I THINK I have partly resigned myself to the fact that this Anglican Covenant thing is going to happen. Published in its final form last week, it reminds me of that awful statement of belief that Christian Unions force their speakers to sign before they are allowed to say a word to their students.
In both cases, it is not so much the content that I object to. I object to the Covenant’s very existence. I’d object to it even if I agreed with every word.
Let me be clear. There is nothing wrong with the expression of mutual commitment, and for this mutuality to have a formal aspect. The marriage service, for instance, is precisely that. But the Anglican Covenant isn’t at all like the commitments of a marriage service. It is more like the anxious and untrusting legalism of that thoroughly distasteful feature of modern life, the pre-nuptial agreement.
And no amount of Lambeth Palace spin is going to persuade me that, like the pre-nuptial agreement, this Covenant isn’t a way of arranging, in advance, the terms of some future divorce. The only people who are going to love this document are the lawyers.
So what is to be done? Maybe nothing. I can’t quite believe I think this, and it may be an expression of my utter despair at the seeming inevitability of the whole thing.
But if you shout “crisis” and “collapse” long enough, people will panic and welcome the imposition of martial law as if it were salvation itself.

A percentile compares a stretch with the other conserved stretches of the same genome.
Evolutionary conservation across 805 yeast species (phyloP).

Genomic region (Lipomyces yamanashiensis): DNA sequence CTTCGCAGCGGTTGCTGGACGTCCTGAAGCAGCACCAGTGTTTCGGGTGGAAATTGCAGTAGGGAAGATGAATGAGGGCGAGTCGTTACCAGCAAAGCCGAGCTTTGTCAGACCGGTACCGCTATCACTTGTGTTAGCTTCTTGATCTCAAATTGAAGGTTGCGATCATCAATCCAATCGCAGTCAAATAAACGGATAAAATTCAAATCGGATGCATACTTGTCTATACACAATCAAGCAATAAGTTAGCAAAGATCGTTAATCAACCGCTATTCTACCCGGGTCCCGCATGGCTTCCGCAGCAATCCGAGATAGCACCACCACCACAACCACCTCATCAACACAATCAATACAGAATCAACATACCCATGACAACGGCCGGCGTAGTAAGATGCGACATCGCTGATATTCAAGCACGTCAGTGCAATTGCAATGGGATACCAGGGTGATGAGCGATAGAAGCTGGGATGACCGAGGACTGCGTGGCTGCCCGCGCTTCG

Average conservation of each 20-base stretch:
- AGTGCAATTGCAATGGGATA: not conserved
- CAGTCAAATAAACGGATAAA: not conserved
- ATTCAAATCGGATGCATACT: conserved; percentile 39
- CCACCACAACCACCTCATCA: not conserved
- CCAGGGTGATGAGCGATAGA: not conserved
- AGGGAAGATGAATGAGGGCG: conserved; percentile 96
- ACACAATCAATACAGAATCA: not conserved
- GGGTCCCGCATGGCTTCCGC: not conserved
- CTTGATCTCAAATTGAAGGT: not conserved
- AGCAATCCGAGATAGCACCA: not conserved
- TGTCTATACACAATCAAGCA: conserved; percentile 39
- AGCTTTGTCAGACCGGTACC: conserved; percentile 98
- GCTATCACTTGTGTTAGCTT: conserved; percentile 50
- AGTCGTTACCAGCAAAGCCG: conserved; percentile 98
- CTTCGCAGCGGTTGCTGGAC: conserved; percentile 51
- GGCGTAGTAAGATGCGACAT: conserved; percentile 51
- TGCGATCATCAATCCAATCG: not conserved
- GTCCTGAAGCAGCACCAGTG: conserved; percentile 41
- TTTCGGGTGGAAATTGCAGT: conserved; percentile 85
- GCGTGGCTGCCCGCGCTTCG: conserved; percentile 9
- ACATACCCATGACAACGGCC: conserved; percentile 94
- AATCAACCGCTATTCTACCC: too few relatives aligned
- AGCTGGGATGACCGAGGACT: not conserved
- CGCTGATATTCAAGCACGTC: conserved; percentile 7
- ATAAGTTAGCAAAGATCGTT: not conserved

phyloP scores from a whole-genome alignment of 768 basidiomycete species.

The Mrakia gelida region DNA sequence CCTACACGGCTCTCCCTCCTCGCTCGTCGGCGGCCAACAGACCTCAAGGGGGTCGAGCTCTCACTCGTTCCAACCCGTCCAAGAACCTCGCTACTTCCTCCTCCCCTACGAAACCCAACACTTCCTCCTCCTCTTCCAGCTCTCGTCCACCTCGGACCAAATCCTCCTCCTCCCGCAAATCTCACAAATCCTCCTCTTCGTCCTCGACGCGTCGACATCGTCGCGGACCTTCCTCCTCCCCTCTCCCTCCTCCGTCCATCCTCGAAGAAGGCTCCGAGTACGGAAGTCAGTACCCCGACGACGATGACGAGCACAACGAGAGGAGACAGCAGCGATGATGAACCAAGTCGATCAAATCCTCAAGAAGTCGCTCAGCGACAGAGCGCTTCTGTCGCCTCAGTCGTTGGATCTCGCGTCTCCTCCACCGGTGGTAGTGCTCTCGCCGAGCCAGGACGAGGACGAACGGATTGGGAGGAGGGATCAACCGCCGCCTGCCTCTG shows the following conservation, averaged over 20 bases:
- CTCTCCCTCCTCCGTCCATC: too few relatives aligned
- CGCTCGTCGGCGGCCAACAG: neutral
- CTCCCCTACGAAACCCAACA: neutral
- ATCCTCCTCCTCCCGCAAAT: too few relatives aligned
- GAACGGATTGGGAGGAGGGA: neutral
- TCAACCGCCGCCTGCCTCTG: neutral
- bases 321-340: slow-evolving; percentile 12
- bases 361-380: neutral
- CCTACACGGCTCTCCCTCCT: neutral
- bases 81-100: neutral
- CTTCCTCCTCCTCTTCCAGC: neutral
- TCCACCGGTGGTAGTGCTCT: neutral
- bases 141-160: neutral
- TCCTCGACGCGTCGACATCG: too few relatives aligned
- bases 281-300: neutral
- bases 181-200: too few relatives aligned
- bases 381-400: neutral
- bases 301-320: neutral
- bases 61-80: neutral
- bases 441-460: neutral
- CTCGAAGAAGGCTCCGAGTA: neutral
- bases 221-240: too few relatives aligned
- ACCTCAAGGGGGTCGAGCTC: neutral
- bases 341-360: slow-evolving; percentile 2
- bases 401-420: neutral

Of course, whether it will hold or not is another matter. Pre-nuptial agreements don’t make people stay together, and it is just as likely that this document won’t make any difference to whether the Communion stays together, either.
So I do suffer from a serious temptation to give in to fatalism about these new rules redefining what it is to be an Anglican. And it would be terribly easy to dress up this fatalism as piety by persuading myself that what is most important at the moment is the birth of our Lord and Saviour, for instance.
The trouble with this sort of piety is not that it isn’t true, but that it isn’t fully honest. It just uses a proper reminder of where our prayers ought to be located right now as a way of squashing down a deep-seated resentment generated by the thought that we are being stitched up. This causes debate to stagnate, which creates a very poisonous brew.
So I have talked myself back from the edge. There must be no downhearted fatalism about the inevitability of the Covenant. We must fight it on the beaches. . .
The Revd Dr Giles Fraser is Canon Chancellor of St Paul’s Cathedral.